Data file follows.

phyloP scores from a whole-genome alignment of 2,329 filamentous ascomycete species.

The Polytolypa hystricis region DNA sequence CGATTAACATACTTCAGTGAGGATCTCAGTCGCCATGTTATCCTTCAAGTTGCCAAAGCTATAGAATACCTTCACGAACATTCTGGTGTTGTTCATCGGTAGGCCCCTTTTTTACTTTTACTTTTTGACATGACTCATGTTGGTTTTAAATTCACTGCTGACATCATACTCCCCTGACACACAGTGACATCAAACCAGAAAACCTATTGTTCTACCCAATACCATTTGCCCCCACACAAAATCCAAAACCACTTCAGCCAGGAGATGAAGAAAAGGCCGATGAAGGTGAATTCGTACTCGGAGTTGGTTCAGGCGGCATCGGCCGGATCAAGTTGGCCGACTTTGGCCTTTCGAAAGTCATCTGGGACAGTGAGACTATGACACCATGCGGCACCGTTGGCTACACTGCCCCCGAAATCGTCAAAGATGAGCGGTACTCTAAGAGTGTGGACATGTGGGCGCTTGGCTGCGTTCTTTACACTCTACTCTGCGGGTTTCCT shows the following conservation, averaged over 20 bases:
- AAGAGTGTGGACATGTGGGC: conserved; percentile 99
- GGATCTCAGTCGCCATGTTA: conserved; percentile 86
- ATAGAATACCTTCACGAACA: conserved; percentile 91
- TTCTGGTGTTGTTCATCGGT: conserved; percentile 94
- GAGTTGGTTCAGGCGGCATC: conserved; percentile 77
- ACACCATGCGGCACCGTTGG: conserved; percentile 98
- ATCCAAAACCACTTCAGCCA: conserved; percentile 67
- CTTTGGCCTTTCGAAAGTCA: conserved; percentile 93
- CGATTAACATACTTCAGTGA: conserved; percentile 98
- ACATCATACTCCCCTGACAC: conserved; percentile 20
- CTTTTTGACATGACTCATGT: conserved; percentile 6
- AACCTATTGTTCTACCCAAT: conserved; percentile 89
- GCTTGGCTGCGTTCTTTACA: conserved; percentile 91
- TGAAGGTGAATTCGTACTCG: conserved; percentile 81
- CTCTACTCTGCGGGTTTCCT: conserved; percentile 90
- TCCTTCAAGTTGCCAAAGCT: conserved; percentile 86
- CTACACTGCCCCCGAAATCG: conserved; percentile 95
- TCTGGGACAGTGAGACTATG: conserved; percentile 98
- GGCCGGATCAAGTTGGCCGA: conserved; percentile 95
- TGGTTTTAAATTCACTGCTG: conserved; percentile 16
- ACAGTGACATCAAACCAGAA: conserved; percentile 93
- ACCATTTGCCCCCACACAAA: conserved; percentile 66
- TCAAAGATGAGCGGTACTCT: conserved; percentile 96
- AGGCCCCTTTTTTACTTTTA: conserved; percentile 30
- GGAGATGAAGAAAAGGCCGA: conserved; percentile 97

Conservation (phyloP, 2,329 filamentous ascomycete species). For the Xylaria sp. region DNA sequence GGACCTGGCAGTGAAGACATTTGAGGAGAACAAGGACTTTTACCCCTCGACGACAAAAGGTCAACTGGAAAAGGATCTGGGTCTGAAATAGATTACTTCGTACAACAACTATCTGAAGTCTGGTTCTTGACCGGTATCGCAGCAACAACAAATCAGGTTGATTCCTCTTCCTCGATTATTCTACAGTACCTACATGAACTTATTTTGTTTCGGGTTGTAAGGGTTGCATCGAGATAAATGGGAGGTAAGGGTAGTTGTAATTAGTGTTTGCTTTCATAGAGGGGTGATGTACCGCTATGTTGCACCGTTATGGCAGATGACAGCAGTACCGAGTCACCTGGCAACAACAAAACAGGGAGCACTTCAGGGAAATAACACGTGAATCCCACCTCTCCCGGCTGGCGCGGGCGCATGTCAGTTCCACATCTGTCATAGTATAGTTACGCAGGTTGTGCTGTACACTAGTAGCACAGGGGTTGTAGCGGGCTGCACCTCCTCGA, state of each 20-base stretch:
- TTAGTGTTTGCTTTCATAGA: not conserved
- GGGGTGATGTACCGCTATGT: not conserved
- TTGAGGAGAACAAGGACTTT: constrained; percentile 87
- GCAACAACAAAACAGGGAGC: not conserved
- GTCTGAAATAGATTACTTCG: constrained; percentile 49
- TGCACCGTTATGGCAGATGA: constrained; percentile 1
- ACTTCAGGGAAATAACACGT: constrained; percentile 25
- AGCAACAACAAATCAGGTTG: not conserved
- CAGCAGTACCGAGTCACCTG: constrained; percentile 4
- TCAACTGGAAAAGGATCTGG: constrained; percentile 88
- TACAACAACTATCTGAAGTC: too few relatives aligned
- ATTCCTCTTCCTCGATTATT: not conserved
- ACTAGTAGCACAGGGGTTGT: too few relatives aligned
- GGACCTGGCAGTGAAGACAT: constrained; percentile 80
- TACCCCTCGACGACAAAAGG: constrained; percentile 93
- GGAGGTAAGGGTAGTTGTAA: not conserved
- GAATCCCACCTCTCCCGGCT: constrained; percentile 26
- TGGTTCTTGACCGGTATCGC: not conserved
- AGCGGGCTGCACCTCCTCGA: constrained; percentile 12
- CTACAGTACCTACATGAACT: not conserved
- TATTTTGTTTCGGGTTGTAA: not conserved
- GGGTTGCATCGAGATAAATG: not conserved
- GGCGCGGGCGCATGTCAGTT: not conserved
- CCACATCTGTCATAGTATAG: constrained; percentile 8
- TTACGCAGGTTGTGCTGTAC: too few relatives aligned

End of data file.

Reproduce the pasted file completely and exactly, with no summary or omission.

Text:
phyloP scores from a whole-genome alignment of 2,329 filamentous ascomycete species.

The Polytolypa hystricis region DNA sequence CGATTAACATACTTCAGTGAGGATCTCAGTCGCCATGTTATCCTTCAAGTTGCCAAAGCTATAGAATACCTTCACGAACATTCTGGTGTTGTTCATCGGTAGGCCCCTTTTTTACTTTTACTTTTTGACATGACTCATGTTGGTTTTAAATTCACTGCTGACATCATACTCCCCTGACACACAGTGACATCAAACCAGAAAACCTATTGTTCTACCCAATACCATTTGCCCCCACACAAAATCCAAAACCACTTCAGCCAGGAGATGAAGAAAAGGCCGATGAAGGTGAATTCGTACTCGGAGTTGGTTCAGGCGGCATCGGCCGGATCAAGTTGGCCGACTTTGGCCTTTCGAAAGTCATCTGGGACAGTGAGACTATGACACCATGCGGCACCGTTGGCTACACTGCCCCCGAAATCGTCAAAGATGAGCGGTACTCTAAGAGTGTGGACATGTGGGCGCTTGGCTGCGTTCTTTACACTCTACTCTGCGGGTTTCCT shows the following conservation, averaged over 20 bases:
- AAGAGTGTGGACATGTGGGC: conserved; percentile 99
- GGATCTCAGTCGCCATGTTA: conserved; percentile 86
- ATAGAATACCTTCACGAACA: conserved; percentile 91
- TTCTGGTGTTGTTCATCGGT: conserved; percentile 94
- GAGTTGGTTCAGGCGGCATC: conserved; percentile 77
- ACACCATGCGGCACCGTTGG: conserved; percentile 98
- ATCCAAAACCACTTCAGCCA: conserved; percentile 67
- CTTTGGCCTTTCGAAAGTCA: conserved; percentile 93
- CGATTAACATACTTCAGTGA: conserved; percentile 98
- ACATCATACTCCCCTGACAC: conserved; percentile 20
- CTTTTTGACATGACTCATGT: conserved; percentile 6
- AACCTATTGTTCTACCCAAT: conserved; percentile 89
- GCTTGGCTGCGTTCTTTACA: conserved; percentile 91
- TGAAGGTGAATTCGTACTCG: conserved; percentile 81
- CTCTACTCTGCGGGTTTCCT: conserved; percentile 90
- TCCTTCAAGTTGCCAAAGCT: conserved; percentile 86
- CTACACTGCCCCCGAAATCG: conserved; percentile 95
- TCTGGGACAGTGAGACTATG: conserved; percentile 98
- GGCCGGATCAAGTTGGCCGA: conserved; percentile 95
- TGGTTTTAAATTCACTGCTG: conserved; percentile 16
- ACAGTGACATCAAACCAGAA: conserved; percentile 93
- ACCATTTGCCCCCACACAAA: conserved; percentile 66
- TCAAAGATGAGCGGTACTCT: conserved; percentile 96
- AGGCCCCTTTTTTACTTTTA: conserved; percentile 30
- GGAGATGAAGAAAAGGCCGA: conserved; percentile 97

Conservation (phyloP, 2,329 filamentous ascomycete species). For the Xylaria sp. region DNA sequence GGACCTGGCAGTGAAGACATTTGAGGAGAACAAGGACTTTTACCCCTCGACGACAAAAGGTCAACTGGAAAAGGATCTGGGTCTGAAATAGATTACTTCGTACAACAACTATCTGAAGTCTGGTTCTTGACCGGTATCGCAGCAACAACAAATCAGGTTGATTCCTCTTCCTCGATTATTCTACAGTACCTACATGAACTTATTTTGTTTCGGGTTGTAAGGGTTGCATCGAGATAAATGGGAGGTAAGGGTAGTTGTAATTAGTGTTTGCTTTCATAGAGGGGTGATGTACCGCTATGTTGCACCGTTATGGCAGATGACAGCAGTACCGAGTCACCTGGCAACAACAAAACAGGGAGCACTTCAGGGAAATAACACGTGAATCCCACCTCTCCCGGCTGGCGCGGGCGCATGTCAGTTCCACATCTGTCATAGTATAGTTACGCAGGTTGTGCTGTACACTAGTAGCACAGGGGTTGTAGCGGGCTGCACCTCCTCGA, state of each 20-base stretch:
- TTAGTGTTTGCTTTCATAGA: not conserved
- GGGGTGATGTACCGCTATGT: not conserved
- TTGAGGAGAACAAGGACTTT: constrained; percentile 87
- GCAACAACAAAACAGGGAGC: not conserved
- GTCTGAAATAGATTACTTCG: constrained; percentile 49
- TGCACCGTTATGGCAGATGA: constrained; percentile 1
- ACTTCAGGGAAATAACACGT: constrained; percentile 25
- AGCAACAACAAATCAGGTTG: not conserved
- CAGCAGTACCGAGTCACCTG: constrained; percentile 4
- TCAACTGGAAAAGGATCTGG: constrained; percentile 88
- TACAACAACTATCTGAAGTC: too few relatives aligned
- ATTCCTCTTCCTCGATTATT: not conserved
- ACTAGTAGCACAGGGGTTGT: too few relatives aligned
- GGACCTGGCAGTGAAGACAT: constrained; percentile 80
- TACCCCTCGACGACAAAAGG: constrained; percentile 93
- GGAGGTAAGGGTAGTTGTAA: not conserved
- GAATCCCACCTCTCCCGGCT: constrained; percentile 26
- TGGTTCTTGACCGGTATCGC: not conserved
- AGCGGGCTGCACCTCCTCGA: constrained; percentile 12
- CTACAGTACCTACATGAACT: not conserved
- TATTTTGTTTCGGGTTGTAA: not conserved
- GGGTTGCATCGAGATAAATG: not conserved
- GGCGCGGGCGCATGTCAGTT: not conserved
- CCACATCTGTCATAGTATAG: constrained; percentile 8
- TTACGCAGGTTGTGCTGTAC: too few relatives aligned